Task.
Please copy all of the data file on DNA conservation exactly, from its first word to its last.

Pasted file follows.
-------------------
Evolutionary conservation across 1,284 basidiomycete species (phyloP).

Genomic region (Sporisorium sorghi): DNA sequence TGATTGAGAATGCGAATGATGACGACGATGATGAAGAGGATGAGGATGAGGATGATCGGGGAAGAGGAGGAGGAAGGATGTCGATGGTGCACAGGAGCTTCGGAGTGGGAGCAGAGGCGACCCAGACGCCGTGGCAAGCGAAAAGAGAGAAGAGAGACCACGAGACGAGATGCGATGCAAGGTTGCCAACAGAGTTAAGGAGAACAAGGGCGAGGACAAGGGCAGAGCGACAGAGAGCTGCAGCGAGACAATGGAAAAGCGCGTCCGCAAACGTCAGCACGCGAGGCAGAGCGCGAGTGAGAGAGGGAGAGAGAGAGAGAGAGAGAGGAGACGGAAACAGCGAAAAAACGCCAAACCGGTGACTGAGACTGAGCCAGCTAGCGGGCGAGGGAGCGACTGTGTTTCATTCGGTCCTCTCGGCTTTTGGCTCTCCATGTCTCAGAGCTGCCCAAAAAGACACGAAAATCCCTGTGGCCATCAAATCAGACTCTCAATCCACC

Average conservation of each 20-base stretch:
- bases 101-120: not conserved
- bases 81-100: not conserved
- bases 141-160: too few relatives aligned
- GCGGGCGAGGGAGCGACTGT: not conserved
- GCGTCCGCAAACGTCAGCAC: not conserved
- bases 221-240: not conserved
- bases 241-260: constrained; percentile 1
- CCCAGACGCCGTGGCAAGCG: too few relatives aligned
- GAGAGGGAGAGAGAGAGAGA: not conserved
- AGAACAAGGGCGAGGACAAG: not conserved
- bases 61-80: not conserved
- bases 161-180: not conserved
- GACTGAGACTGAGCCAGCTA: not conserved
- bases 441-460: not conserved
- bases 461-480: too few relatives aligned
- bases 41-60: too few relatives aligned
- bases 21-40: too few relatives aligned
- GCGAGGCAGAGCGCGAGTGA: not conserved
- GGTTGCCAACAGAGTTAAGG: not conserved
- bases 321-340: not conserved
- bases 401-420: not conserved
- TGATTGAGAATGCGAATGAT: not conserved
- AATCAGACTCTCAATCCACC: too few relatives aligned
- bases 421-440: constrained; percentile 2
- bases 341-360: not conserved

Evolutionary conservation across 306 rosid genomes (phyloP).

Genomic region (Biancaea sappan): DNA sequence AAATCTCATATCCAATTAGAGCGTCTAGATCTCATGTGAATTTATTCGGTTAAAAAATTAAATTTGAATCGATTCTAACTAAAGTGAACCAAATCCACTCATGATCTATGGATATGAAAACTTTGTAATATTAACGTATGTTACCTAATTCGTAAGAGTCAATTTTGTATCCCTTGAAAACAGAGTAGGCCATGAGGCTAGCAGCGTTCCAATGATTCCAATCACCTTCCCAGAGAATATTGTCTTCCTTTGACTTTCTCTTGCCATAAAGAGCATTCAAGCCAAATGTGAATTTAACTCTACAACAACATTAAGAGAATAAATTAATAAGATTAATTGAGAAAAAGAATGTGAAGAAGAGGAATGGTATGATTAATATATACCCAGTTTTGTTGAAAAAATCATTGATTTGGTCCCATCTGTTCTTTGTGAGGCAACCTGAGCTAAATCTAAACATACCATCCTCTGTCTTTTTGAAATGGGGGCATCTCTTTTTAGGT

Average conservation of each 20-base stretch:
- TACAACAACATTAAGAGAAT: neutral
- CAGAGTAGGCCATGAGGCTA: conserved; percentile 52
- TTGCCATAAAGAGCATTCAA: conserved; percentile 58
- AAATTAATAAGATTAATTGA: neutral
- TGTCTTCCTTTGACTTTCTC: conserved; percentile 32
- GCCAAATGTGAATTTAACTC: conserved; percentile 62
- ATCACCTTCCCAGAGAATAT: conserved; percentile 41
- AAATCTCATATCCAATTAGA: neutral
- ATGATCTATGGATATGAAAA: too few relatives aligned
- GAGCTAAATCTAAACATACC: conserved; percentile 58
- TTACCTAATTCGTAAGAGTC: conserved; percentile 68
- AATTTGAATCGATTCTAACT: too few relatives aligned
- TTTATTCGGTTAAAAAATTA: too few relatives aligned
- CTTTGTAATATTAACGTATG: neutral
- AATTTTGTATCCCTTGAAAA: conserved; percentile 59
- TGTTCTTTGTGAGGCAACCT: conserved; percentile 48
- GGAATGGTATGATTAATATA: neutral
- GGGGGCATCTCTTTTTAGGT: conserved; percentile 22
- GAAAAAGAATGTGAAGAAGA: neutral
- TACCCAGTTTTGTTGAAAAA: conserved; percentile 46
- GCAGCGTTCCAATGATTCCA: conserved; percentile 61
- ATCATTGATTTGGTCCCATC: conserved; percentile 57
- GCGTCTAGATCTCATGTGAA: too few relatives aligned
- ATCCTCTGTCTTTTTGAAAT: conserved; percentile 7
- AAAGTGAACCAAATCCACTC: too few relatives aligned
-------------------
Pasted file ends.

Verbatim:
Evolutionary conservation across 1,284 basidiomycete species (phyloP).

Genomic region (Sporisorium sorghi): DNA sequence TGATTGAGAATGCGAATGATGACGACGATGATGAAGAGGATGAGGATGAGGATGATCGGGGAAGAGGAGGAGGAAGGATGTCGATGGTGCACAGGAGCTTCGGAGTGGGAGCAGAGGCGACCCAGACGCCGTGGCAAGCGAAAAGAGAGAAGAGAGACCACGAGACGAGATGCGATGCAAGGTTGCCAACAGAGTTAAGGAGAACAAGGGCGAGGACAAGGGCAGAGCGACAGAGAGCTGCAGCGAGACAATGGAAAAGCGCGTCCGCAAACGTCAGCACGCGAGGCAGAGCGCGAGTGAGAGAGGGAGAGAGAGAGAGAGAGAGAGGAGACGGAAACAGCGAAAAAACGCCAAACCGGTGACTGAGACTGAGCCAGCTAGCGGGCGAGGGAGCGACTGTGTTTCATTCGGTCCTCTCGGCTTTTGGCTCTCCATGTCTCAGAGCTGCCCAAAAAGACACGAAAATCCCTGTGGCCATCAAATCAGACTCTCAATCCACC

Average conservation of each 20-base stretch:
- bases 101-120: not conserved
- bases 81-100: not conserved
- bases 141-160: too few relatives aligned
- GCGGGCGAGGGAGCGACTGT: not conserved
- GCGTCCGCAAACGTCAGCAC: not conserved
- bases 221-240: not conserved
- bases 241-260: constrained; percentile 1
- CCCAGACGCCGTGGCAAGCG: too few relatives aligned
- GAGAGGGAGAGAGAGAGAGA: not conserved
- AGAACAAGGGCGAGGACAAG: not conserved
- bases 61-80: not conserved
- bases 161-180: not conserved
- GACTGAGACTGAGCCAGCTA: not conserved
- bases 441-460: not conserved
- bases 461-480: too few relatives aligned
- bases 41-60: too few relatives aligned
- bases 21-40: too few relatives aligned
- GCGAGGCAGAGCGCGAGTGA: not conserved
- GGTTGCCAACAGAGTTAAGG: not conserved
- bases 321-340: not conserved
- bases 401-420: not conserved
- TGATTGAGAATGCGAATGAT: not conserved
- AATCAGACTCTCAATCCACC: too few relatives aligned
- bases 421-440: constrained; percentile 2
- bases 341-360: not conserved

Evolutionary conservation across 306 rosid genomes (phyloP).

Genomic region (Biancaea sappan): DNA sequence AAATCTCATATCCAATTAGAGCGTCTAGATCTCATGTGAATTTATTCGGTTAAAAAATTAAATTTGAATCGATTCTAACTAAAGTGAACCAAATCCACTCATGATCTATGGATATGAAAACTTTGTAATATTAACGTATGTTACCTAATTCGTAAGAGTCAATTTTGTATCCCTTGAAAACAGAGTAGGCCATGAGGCTAGCAGCGTTCCAATGATTCCAATCACCTTCCCAGAGAATATTGTCTTCCTTTGACTTTCTCTTGCCATAAAGAGCATTCAAGCCAAATGTGAATTTAACTCTACAACAACATTAAGAGAATAAATTAATAAGATTAATTGAGAAAAAGAATGTGAAGAAGAGGAATGGTATGATTAATATATACCCAGTTTTGTTGAAAAAATCATTGATTTGGTCCCATCTGTTCTTTGTGAGGCAACCTGAGCTAAATCTAAACATACCATCCTCTGTCTTTTTGAAATGGGGGCATCTCTTTTTAGGT

Average conservation of each 20-base stretch:
- TACAACAACATTAAGAGAAT: neutral
- CAGAGTAGGCCATGAGGCTA: conserved; percentile 52
- TTGCCATAAAGAGCATTCAA: conserved; percentile 58
- AAATTAATAAGATTAATTGA: neutral
- TGTCTTCCTTTGACTTTCTC: conserved; percentile 32
- GCCAAATGTGAATTTAACTC: conserved; percentile 62
- ATCACCTTCCCAGAGAATAT: conserved; percentile 41
- AAATCTCATATCCAATTAGA: neutral
- ATGATCTATGGATATGAAAA: too few relatives aligned
- GAGCTAAATCTAAACATACC: conserved; percentile 58
- TTACCTAATTCGTAAGAGTC: conserved; percentile 68
- AATTTGAATCGATTCTAACT: too few relatives aligned
- TTTATTCGGTTAAAAAATTA: too few relatives aligned
- CTTTGTAATATTAACGTATG: neutral
- AATTTTGTATCCCTTGAAAA: conserved; percentile 59
- TGTTCTTTGTGAGGCAACCT: conserved; percentile 48
- GGAATGGTATGATTAATATA: neutral
- GGGGGCATCTCTTTTTAGGT: conserved; percentile 22
- GAAAAAGAATGTGAAGAAGA: neutral
- TACCCAGTTTTGTTGAAAAA: conserved; percentile 46
- GCAGCGTTCCAATGATTCCA: conserved; percentile 61
- ATCATTGATTTGGTCCCATC: conserved; percentile 57
- GCGTCTAGATCTCATGTGAA: too few relatives aligned
- ATCCTCTGTCTTTTTGAAAT: conserved; percentile 7
- AAAGTGAACCAAATCCACTC: too few relatives aligned